In its introduction to the part on domestic security, the program says: “Parallel societies may not develop in this country. We must prevent subversive extremism and subversive radicalization […]”
WAB: This can be interpreted as constitutional combat of those holding disagreeable views, i.e. us.
The subchapter on “Combating subversive extremism and subversive radicalization, especially to prevent terrorist activities” notes specifically, “As in prior years, the greatest danger for Austria’s domestic security stems from Islamistic [sic!] terrorism.”
WAB: Thank you, this is very explicit and clearly stated.
Program: “new threats and challenges (transnational terrorism, foreign agitation, migration)”
WAB: what is foreign agitation?
Program: “Amendment of the Law on Association in order to combat extremism and terrorism as well as strict execution of legal provisions in order to shut down extremist-religious places of worship.”
WAB: The above point warrants a closer analysis.
|1.||A place of worship cannot be extremist, only people can.
|2.||When the Law on Islam was passed in 2015, thanks to the support of FPÖ, WAB was closely involved in the constitutional and parliamentary process. Even back then, WAB strongly criticized the weakness in this specific point of the proposed law. As noted by Christian Zeitz in his critique:
“The necessary dissolution of mosque and prayer groups which have been established in a rampant, unmanageable process in recent years, and have overspread all of Austria with a dense net of 460 such institutions. The reality of the practice or pursuit of a religion in completely unaccounted-for organizations is incompatible with the idea of a legally recognized religious society which is responsible for its actions and its practitioners and therefore enjoys legal protection and privileges.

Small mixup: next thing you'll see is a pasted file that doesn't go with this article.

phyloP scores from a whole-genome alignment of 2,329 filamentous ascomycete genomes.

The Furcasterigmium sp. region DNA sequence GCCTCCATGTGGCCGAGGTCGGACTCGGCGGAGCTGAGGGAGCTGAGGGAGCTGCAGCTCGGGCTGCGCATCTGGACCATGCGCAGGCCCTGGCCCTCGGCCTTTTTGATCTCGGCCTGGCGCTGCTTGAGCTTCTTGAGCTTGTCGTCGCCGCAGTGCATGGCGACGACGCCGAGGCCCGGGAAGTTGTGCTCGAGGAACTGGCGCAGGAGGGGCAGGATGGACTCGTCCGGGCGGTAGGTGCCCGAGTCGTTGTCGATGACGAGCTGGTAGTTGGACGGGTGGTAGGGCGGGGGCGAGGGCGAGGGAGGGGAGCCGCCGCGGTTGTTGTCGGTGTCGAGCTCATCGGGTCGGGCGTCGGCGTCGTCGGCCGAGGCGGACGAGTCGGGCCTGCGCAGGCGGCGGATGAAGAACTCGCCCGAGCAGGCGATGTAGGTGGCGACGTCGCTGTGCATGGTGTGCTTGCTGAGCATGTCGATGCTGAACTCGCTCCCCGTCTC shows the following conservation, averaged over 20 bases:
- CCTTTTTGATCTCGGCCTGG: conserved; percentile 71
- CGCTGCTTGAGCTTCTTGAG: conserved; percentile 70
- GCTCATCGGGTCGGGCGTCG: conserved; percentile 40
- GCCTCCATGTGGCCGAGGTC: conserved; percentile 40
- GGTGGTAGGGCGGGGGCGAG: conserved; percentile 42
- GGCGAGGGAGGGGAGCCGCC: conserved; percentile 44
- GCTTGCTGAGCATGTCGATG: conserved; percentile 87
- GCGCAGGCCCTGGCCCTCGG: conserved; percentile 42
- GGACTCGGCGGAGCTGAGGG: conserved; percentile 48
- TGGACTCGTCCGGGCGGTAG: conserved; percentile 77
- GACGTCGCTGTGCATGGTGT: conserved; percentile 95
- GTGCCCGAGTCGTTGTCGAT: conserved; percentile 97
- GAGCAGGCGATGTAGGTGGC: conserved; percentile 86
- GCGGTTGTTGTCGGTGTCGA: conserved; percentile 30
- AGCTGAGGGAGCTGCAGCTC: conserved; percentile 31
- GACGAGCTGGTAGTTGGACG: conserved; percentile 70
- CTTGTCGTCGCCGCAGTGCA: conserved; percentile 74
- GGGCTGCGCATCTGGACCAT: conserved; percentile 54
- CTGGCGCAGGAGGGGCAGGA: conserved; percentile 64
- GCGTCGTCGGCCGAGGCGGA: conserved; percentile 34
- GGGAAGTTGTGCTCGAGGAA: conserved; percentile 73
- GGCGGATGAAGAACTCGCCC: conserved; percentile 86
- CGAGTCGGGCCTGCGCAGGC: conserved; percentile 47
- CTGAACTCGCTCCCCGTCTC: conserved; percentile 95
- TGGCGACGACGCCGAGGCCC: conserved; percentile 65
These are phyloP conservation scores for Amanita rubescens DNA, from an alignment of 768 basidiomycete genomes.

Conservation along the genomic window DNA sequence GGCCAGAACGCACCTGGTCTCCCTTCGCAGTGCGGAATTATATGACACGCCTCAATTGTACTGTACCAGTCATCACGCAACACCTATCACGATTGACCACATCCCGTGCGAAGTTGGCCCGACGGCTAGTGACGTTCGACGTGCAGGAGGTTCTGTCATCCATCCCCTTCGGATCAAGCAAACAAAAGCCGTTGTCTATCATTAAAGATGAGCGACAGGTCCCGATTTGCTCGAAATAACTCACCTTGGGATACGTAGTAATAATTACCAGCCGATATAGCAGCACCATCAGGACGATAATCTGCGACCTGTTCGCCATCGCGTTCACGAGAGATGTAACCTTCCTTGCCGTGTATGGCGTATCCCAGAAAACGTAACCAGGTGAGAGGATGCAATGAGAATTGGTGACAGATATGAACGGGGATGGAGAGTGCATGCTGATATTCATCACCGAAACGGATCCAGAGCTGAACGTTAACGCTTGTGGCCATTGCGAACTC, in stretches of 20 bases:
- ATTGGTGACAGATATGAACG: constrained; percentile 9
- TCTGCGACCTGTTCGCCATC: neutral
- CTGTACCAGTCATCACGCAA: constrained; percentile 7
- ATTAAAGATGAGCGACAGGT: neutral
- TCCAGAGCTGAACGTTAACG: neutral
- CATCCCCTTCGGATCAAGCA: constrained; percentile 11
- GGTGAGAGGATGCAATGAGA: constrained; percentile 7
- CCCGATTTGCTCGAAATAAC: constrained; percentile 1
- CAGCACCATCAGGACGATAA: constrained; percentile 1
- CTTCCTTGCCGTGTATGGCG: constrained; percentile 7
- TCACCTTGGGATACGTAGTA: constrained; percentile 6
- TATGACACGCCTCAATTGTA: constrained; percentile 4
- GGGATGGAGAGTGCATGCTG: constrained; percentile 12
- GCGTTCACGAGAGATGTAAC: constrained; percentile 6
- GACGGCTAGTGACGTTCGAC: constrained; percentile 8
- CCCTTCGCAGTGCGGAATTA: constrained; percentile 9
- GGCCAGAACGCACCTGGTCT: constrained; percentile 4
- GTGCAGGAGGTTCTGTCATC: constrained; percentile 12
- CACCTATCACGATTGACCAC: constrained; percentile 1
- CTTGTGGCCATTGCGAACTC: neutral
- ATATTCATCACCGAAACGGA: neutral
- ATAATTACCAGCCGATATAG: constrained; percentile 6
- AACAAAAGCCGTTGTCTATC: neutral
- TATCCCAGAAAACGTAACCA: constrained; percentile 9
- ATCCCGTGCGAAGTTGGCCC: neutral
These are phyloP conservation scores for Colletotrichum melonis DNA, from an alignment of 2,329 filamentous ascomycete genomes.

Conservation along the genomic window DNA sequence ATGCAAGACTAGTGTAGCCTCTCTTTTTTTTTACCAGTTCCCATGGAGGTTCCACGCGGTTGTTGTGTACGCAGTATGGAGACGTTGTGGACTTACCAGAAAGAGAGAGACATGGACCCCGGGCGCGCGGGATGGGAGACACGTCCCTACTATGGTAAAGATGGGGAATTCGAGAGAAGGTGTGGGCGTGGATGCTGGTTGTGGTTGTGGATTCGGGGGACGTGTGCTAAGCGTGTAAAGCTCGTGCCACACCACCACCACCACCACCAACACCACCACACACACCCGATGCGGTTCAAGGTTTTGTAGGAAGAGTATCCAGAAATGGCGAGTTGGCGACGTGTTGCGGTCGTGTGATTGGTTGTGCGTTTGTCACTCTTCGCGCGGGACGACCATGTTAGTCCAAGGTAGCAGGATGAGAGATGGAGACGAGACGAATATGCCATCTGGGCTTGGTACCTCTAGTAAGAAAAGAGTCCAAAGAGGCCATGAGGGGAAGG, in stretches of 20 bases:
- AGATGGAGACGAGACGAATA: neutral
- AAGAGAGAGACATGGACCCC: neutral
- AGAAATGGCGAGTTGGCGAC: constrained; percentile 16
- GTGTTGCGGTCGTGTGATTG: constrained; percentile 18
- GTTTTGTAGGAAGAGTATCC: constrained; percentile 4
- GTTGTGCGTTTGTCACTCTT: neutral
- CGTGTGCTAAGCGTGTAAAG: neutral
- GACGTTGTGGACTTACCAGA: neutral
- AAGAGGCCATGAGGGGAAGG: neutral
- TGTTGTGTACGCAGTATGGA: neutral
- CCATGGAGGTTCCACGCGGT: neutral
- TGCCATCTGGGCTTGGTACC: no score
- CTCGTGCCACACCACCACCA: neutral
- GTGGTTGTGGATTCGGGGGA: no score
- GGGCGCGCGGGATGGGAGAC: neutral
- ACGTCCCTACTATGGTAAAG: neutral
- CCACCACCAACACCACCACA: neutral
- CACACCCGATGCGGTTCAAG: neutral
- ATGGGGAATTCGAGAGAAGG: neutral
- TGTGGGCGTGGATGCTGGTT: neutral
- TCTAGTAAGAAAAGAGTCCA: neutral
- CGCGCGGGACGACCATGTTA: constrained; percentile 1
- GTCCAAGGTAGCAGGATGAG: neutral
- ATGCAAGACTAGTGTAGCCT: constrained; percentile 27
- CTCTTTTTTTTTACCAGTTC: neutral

So now WAB’s predictions have come to fruition. Unfortunately, no one from FPÖ team called Zeitz to ask for suggestions on how to fix the law. Here are the suggestions:
Revision of the Law on Associations:
By this is meant standardisation of a general prohibition on the exercise of corporate freedom of religion or the management of a religious establishment based on the legal structure of an association. At the same time a measure must be adopted which also ensures that those religious communities which do not satisfy the requirements for the approval of a legally recognised religion can exercise their rights in the context of the general freedom of religion. Therefore:
Revision of the Act concerning the Legal Personality of Religious Confessional Communities [Bekenntnisgemeinschaftengesetz: BGBl. I Nr. 19/1998]